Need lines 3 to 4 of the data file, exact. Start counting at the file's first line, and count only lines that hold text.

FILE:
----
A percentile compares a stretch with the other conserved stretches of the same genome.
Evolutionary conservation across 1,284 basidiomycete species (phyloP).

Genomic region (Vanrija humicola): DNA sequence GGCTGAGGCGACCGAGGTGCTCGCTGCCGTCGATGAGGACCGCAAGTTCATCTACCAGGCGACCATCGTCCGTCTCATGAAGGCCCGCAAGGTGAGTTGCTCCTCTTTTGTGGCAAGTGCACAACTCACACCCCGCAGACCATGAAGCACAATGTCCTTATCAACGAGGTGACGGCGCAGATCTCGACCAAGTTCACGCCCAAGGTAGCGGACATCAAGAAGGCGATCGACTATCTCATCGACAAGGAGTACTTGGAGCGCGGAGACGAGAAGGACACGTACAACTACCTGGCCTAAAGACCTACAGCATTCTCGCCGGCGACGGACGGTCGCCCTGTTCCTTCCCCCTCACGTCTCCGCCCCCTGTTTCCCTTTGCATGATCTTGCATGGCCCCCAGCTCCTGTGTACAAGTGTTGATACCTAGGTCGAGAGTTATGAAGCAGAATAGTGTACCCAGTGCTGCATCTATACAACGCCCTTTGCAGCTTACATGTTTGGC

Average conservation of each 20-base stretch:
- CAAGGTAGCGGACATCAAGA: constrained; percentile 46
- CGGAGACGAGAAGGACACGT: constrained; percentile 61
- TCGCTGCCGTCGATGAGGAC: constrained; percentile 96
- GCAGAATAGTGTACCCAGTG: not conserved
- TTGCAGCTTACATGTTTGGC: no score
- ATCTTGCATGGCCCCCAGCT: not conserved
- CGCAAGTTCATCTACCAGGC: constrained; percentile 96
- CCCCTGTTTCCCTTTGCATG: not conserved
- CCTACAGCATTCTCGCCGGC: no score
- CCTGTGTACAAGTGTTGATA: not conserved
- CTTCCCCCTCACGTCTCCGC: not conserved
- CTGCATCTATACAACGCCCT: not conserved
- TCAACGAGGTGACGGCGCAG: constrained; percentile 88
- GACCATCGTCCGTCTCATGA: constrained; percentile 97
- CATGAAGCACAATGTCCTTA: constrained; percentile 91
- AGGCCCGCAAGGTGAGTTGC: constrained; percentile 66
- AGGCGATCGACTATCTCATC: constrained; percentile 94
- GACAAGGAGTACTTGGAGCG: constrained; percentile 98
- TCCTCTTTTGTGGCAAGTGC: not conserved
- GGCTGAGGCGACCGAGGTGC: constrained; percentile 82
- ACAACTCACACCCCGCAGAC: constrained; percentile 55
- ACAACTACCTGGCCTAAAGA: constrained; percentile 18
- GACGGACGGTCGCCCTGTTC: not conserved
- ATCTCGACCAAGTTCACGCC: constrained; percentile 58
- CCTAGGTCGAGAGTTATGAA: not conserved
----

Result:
Genomic region (Vanrija humicola): DNA sequence GGCTGAGGCGACCGAGGTGCTCGCTGCCGTCGATGAGGACCGCAAGTTCATCTACCAGGCGACCATCGTCCGTCTCATGAAGGCCCGCAAGGTGAGTTGCTCCTCTTTTGTGGCAAGTGCACAACTCACACCCCGCAGACCATGAAGCACAATGTCCTTATCAACGAGGTGACGGCGCAGATCTCGACCAAGTTCACGCCCAAGGTAGCGGACATCAAGAAGGCGATCGACTATCTCATCGACAAGGAGTACTTGGAGCGCGGAGACGAGAAGGACACGTACAACTACCTGGCCTAAAGACCTACAGCATTCTCGCCGGCGACGGACGGTCGCCCTGTTCCTTCCCCCTCACGTCTCCGCCCCCTGTTTCCCTTTGCATGATCTTGCATGGCCCCCAGCTCCTGTGTACAAGTGTTGATACCTAGGTCGAGAGTTATGAAGCAGAATAGTGTACCCAGTGCTGCATCTATACAACGCCCTTTGCAGCTTACATGTTTGGC

Average conservation of each 20-base stretch: